All data were analysed using Stata version 11 (Stata Corporation, College Station, TX, USA).

Results

  1. Top of page
  2. Abstract
  3. Introduction
  4. Key messages
  5. Method
  6. Results
  7. Discussion
  8. Acknowledgements
  9. Source of funding
  10. Conflicts of interest
  11. Contributions
  12. References
  13. Supporting Information

Table 1 shows descriptive and anthropometric data relating to the 538 children (254 male) studied, together with parental and family characteristics. Children were on average 2 SD lighter and had a median BMI approximately 1 SD lower than the WHO international reference population (World Health Organisation 2007). Almost two-thirds of mothers and fathers had at least 10 years education, half of the mothers had a BMI >25 kg m−2. The proportion of families that were Muslim was considerably greater than the Indian national survey figure of 12.5% (International Institute for Population Sciences (IIPS) and Macro Interntional 2007). The proportion of nuclear families was almost identical to the survey figure of 60.5%. Three quarters of the families lived in urban areas. The majority (91%) of children were living in the same setting as they had been since birth. Of the 50 children whose status had changed, 32 had moved from rural to urban areas and 18 had moved from urban to rural.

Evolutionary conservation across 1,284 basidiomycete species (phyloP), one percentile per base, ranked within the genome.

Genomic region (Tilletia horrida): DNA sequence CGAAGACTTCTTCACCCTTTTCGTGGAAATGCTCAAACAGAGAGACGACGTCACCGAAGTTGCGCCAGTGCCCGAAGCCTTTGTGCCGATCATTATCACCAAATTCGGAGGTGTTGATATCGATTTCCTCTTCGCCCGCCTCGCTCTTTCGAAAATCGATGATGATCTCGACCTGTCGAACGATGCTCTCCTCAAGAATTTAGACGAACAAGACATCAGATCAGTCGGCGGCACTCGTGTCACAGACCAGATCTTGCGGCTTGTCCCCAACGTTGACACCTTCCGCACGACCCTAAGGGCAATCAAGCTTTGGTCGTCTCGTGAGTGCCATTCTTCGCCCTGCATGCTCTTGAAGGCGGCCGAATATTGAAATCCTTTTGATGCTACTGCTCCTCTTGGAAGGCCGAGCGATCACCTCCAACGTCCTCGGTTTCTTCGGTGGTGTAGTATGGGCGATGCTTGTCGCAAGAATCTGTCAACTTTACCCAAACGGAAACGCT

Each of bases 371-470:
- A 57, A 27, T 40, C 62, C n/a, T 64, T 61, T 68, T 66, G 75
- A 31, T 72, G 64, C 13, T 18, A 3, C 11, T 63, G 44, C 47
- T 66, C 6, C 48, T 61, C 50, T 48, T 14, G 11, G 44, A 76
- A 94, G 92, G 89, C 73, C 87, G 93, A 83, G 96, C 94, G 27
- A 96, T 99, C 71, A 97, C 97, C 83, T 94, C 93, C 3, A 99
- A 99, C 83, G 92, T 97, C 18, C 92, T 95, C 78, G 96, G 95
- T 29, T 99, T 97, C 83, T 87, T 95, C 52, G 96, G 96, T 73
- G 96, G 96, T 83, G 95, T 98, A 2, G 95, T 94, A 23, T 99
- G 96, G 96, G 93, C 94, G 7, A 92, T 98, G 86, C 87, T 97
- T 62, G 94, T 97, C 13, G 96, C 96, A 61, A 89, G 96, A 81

Table 1. Participant and family characteristics
 Variablen%MeanSD
  1. *Values are median (inter-quartile range). Parity refers to the time of recruitment into the cohort study i.e. the time the participant in the cohort study was conceived. Refers to occupation of the head of the household. §Standard of Living Index used in the National Family Health Survey, India.

ChildAge (years)538 9.40.1
Height (cm)538 130.75.7
Weight (kg)*538 24.4(22.2–27.4)
Body mass index (kg m−2)*538 14.3(13.4–15.6)
Mid-upper arm circumference (cm)*538 17.7(16.9–19.1)
Head circumference (cm)538 50.61.4
Subscapular skinfold (mm)*537 7.2(5.7–9.2)
Triceps skinfold (mm)*538 9.4(7.6–12.0)
Fat mass (kg)*538 6.7(5.2–8.4)
Fat percentage538 27.5(6.6)
Plasma vitamin B12 (pmol L−1)*527 312(249–407)
Plasma folate (nmol L−1)*527 24.0(18.0–35.0)
MotherEducation (years)<1019937.0  
 1016731.0  
 >1017232.0  
Parity 027551.1  
 117532.5  
 >18816.4  
Body mass index (kg m−2<18.5305.8  
 18.5–25.022443.4  
 25.1–30.018435.7  
 >30.07815.1  
FatherEducation (years) <1020638.3  
 1011421.2  
 >1021840.5  
FamilyReligionHindu30656.9  
 Muslim19035.3  
 Other427.8  
DwellingRural13625.3  
 Urban40274.7  
Family typeNuclear32460.3  
 Joint21339.7  
OccupationUnemployed/Unskilled275.0  
 Semi-skilled8816.4  
 Skilled and clerical35766.4  
 Semi-professional/Professional6612.3  
 Standard of Living (SLI score)§538 36.38.2

Diet Patterns